City surveyors, park maintenance, inspectors, engineers, outreach health and social services. These are just several of the many city services that are essentially mobile, and where today’s workflow management software accessed through dedicated mobile devices can greatly improve delivery. The ROI from the use of these workflow management devices, which often incorporates smart routing and scheduling, is well-documented with an average energy efficiency savings of more than 10%.

While using this technology doesn’t necessarily reduce workforce headcount, it does enable cities to provide more services. It also eliminates the need to hire additional personnel as more cities grapple with how to deal with a rising demand for public services without driving up costs.

SmartStart #8: E-Busses and E-Vehicles for Improved Air Quality

In some instances, cities have to meet mandatory environmental targets, which can also be incentives for people and businesses to move there. A good example of this—and one that was common in all of the countries we studied—is air quality compliance, where one of the biggest factors cited when it comes to poor air quality are busses and other public vehicles.

While large bus fleets remain particularly problematic, replacing older diesel models with hybrid or electric alternatives can make a huge difference in meeting air quality targets. Beyond the environmental benefits, however, it further illustrates the pivotal role that asset finance can play. Not only does private sector investing in such initiatives offer a clear and relatively shortterm financial return, it also minimizes the capital spending impact necessary to building a sustainable, attractive and competitive city. This was most recently accomplished in China, which used SFS financing to replace its current fleet of diesel busses with 1,200 hybrids over the next 3 years.

SmartStart #9: Low-Energy Street Lighting

Light-emitting diode (LED) lights reduce power consumption by over 60% compared to previous-generation lamps. Just as replacement in the home is gaining momentum, one easy win for SmartStart development is to replace street lamps with an LED equivalent. Not only are they brighter, LEDs also last longer and have lower maintenance, in addition to providing more safety and security in public spaces.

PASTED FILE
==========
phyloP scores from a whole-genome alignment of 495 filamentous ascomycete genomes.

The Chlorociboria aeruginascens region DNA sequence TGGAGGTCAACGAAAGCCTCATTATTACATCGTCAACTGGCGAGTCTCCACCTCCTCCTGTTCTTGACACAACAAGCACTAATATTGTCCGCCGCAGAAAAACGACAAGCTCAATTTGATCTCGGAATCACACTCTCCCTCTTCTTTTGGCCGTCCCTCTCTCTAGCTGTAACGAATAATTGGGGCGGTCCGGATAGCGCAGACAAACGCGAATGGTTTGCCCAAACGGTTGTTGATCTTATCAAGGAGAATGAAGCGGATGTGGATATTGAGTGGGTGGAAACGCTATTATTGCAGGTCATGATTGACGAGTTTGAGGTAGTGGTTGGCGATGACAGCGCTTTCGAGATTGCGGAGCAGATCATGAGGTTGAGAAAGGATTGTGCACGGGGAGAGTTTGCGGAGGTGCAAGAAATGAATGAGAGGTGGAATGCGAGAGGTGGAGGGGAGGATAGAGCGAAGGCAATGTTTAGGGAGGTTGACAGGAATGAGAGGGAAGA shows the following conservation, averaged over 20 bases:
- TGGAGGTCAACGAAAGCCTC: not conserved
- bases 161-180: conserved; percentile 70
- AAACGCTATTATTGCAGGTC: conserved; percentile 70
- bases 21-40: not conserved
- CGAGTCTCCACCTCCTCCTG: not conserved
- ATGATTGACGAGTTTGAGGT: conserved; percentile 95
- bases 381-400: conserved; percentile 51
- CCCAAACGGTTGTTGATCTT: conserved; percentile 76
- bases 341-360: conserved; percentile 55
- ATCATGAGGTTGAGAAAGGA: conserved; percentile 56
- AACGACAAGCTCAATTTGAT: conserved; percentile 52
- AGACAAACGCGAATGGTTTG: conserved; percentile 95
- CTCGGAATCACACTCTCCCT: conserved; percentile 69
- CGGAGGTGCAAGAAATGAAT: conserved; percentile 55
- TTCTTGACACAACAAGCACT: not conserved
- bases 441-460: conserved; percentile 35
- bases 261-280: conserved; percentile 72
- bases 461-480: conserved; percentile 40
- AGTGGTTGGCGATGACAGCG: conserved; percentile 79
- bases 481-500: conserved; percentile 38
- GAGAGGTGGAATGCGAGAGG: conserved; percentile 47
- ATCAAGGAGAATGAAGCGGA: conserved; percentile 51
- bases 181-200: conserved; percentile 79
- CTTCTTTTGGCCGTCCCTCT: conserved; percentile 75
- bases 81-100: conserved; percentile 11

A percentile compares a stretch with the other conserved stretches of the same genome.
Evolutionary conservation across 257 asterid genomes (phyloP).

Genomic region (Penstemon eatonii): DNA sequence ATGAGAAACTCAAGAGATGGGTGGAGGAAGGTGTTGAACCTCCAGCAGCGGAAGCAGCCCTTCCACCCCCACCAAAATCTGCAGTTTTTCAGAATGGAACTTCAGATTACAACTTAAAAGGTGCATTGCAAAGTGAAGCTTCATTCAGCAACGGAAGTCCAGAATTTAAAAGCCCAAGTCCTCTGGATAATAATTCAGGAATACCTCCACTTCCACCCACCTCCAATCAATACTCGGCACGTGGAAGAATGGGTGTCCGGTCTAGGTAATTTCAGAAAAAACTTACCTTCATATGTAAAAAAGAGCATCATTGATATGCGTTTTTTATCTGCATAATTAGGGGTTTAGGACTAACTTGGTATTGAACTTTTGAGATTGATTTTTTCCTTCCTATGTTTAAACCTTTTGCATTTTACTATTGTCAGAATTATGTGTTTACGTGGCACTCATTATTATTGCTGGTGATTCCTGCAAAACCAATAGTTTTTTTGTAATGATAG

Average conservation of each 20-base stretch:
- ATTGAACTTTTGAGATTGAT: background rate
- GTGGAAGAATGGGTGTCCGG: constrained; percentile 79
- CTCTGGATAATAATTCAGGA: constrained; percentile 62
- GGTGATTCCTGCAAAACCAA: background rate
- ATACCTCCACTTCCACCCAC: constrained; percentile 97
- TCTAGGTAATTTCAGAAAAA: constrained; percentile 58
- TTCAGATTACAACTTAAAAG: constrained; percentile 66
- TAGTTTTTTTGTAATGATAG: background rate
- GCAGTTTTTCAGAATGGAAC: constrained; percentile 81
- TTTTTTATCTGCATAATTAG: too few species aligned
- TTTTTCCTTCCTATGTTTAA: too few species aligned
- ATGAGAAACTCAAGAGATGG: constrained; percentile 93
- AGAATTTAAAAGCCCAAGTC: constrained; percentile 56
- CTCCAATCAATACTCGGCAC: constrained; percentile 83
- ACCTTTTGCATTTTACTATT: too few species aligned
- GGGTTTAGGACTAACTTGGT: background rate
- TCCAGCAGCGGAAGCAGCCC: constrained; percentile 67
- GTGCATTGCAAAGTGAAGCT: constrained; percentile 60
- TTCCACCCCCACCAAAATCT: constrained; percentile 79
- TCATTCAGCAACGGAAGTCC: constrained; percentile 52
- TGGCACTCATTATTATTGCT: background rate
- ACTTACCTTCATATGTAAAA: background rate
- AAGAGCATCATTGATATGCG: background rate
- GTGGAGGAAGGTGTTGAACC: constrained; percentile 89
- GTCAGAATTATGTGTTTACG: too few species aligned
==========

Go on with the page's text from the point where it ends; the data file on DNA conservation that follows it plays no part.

Why Be a Smart City?

Of course, to be a “smart city” isn’t a means to an end in its own right and obviously, no single “one size fits all” resource can universally anticipate the constraints and demands of all cities. That’s why municipalities must be open to alternative asset funding sources, such as the private sector. Private sector financial is widely available and relatively easy to arrange and offers a high ROI for an investor. In essence, cities need to become smart in order to become more sustainable. In doing so— and by tapping into the most efficient sources of funds and resources—the potential upside for a win-win outcome is inevitable.

Gary Amos is Head of Americas for the Commercial Finance business unit of Siemens Financial Services (SFS). In this role, he is responsible for the P&L of an organization that includes SFS’s captive healthcare and industrial asset finance businesses, as well as the third-party vendor finance platform for the Americas. A member of the SFS Commercial Finance Global Leadership Team, which is composed of five regions and operates in 14 countries, Gary also evaluates additional country growth opportunities outside the U.S. that fall within the Americas Region.

Gary joined SFS in 2007 as vice president and national sales manager, tasked with setting strategic direction for SFS’ Industrial Leasing platform on a direct basis. His team structured single investor leases and loans to industrial companies, with special emphasis on marine, rail, air, food/beverage and chemical/pharmaceutical products. The team’s portfolio included leases, loans, synthetic and 1031 LKE transactions ranging from $2MM to $50MM.

A 20-year veteran of the leasing and finance industry, Gary has broad experience in the industrial, healthcare and technology sectors with a focus on providing structured large-ticket financing solutions and supporting vendor business platforms with funding alternatives. Prior to joining Siemens, Gary was vice president of business development at GE Commercial Finance, where he managed a national accounts team and developed strategic initiatives focused on medical and technology sectors. Previous to that, Gary was national accounts manager at De Lage Landen, overseeing the company’s key accounts in the technology sector and coordinating relationships with Japanese counterparts within parent bank.

Gary is an active member of the Equipment Leasing and Finance Association (ELFA) and is part of the steering committees for the ELFA’s Healthcare Finance Summit and the Captive Lessors Forum. He also serves as Industry Advisor forASCEND, the Pan-Asian Leaders student group at Penn State University’s Smeal College of Business. Gary holds a B.S. in Economics & Business from Penn State University.

Volume:
19
Issue:
5
Year:
2016